When I knit the body of my Adrienne Vittadini sweater, I changed everything. Some of the more critical changes: I am knitting a size between two sizes, my yarn knits at a different row and stitch gauge, and I changed the location of where the lace panel of the sweater starts (click the link in the previous sentence to read all about it).
The lace is made up of two elements: a column of cables, and a column of peak-shaped groups of stitches. When I reached the point of starting the lace on the body of the sweater, I rather arbitrarily decided to center a cable and work from there.
Then the Maths came for a visit. As I was starting to rework the pattern for the sleeves (which are, again, knit from a yarn with a different tension than the pattern’s), I realized that I’d have to plan very far in advance if I wanted the two elements to match at the raglan sleeve. Illustration:
You see how the ridges (made by PSSOs, by the way) match up nicely? Imagine how awful it would look (at least to me) if the ridges didn’t match up?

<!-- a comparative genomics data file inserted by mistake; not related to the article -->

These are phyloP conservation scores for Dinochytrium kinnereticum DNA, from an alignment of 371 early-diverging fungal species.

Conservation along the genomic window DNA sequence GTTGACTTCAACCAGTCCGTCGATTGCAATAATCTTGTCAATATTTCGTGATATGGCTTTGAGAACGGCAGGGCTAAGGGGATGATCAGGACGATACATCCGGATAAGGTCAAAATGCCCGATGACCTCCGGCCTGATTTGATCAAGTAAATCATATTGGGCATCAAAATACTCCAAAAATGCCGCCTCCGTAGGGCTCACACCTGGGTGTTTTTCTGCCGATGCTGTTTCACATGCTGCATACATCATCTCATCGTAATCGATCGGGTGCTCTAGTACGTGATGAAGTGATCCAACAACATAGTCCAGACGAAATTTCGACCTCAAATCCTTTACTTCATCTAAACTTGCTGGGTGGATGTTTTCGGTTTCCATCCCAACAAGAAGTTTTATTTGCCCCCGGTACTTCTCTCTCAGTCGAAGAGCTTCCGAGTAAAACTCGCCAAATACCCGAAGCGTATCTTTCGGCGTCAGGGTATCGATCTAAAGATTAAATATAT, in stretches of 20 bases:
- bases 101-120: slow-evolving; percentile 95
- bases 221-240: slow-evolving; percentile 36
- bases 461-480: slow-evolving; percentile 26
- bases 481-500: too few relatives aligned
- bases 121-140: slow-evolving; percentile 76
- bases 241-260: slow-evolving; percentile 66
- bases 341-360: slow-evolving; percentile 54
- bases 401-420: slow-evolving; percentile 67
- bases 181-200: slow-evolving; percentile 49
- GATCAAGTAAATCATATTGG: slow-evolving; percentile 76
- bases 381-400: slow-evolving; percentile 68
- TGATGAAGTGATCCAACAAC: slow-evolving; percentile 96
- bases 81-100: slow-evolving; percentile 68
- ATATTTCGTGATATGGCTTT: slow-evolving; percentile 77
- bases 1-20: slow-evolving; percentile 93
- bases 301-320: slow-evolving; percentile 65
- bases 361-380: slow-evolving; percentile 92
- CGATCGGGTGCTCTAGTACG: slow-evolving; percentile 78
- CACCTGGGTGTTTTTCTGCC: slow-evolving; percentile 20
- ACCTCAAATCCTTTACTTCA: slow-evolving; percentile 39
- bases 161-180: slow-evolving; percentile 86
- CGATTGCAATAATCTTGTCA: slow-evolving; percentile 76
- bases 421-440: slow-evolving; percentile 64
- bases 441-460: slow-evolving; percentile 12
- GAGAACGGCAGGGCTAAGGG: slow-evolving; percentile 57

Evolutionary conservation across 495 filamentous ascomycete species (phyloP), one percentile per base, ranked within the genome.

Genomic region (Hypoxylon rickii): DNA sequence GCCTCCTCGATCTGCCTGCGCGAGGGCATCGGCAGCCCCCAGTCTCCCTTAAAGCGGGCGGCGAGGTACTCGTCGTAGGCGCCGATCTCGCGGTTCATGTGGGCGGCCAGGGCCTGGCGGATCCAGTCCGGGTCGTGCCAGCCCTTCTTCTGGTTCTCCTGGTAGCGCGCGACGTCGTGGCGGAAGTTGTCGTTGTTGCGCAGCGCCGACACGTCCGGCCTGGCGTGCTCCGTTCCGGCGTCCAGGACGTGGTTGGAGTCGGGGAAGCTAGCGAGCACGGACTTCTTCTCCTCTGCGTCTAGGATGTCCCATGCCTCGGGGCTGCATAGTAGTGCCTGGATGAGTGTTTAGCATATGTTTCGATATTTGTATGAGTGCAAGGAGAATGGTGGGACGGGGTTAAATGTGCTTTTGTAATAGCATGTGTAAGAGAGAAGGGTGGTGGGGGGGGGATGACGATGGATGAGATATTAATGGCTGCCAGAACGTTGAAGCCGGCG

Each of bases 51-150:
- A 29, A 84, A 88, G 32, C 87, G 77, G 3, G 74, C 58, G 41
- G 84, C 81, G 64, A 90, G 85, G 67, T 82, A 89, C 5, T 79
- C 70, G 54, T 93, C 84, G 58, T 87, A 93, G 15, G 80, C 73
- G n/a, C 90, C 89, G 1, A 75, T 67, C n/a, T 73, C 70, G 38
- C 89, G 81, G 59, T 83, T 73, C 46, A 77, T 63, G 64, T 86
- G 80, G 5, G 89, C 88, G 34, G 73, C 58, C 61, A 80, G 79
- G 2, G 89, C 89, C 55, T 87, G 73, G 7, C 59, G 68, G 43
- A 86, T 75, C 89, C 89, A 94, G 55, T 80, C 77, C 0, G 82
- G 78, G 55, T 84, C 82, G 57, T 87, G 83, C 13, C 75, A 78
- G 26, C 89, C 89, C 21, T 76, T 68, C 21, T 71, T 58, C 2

Well, in order for the cable and peak-shaped elements to end at exactly the right locations, they have to start at exactly the right locations way back down there where the cuff is.
Then things continued to get even more complicated. Let’s see if I can explain this without making you woozy. Skip if you wish, I don’t blame you.
The gauge changes from 23 sts in stockinette to 27 sts in the lace pattern. So in the body of the sweater I increased a number of stitches right where I switched to the lace. Now I needed to mentally and mathematically backtrack down to the start of the raglan as if it were entirely knit in lace (like the sleeves are). That’s the only way I’d know how to work the sleeves to match up with the body of the sweater. This complicated math, I think, is the reason the designer switched to the lace two rows before the raglan shaping. That way the entire raglan section, body and sleeves, is worked in the same stitch at the same gauge: much simpler to do the math and make things match up.
So, did I succeed in my math calculations? Ya! It is the Grumperina way!
In case it’s not immediately clear, here I mark up the cables and the peak elements:
(Colleen, I made this using Illustrator)
Such a little thing, but I just had to do it. Just point me in the direction of the loony bin, I’m ready to check myself in.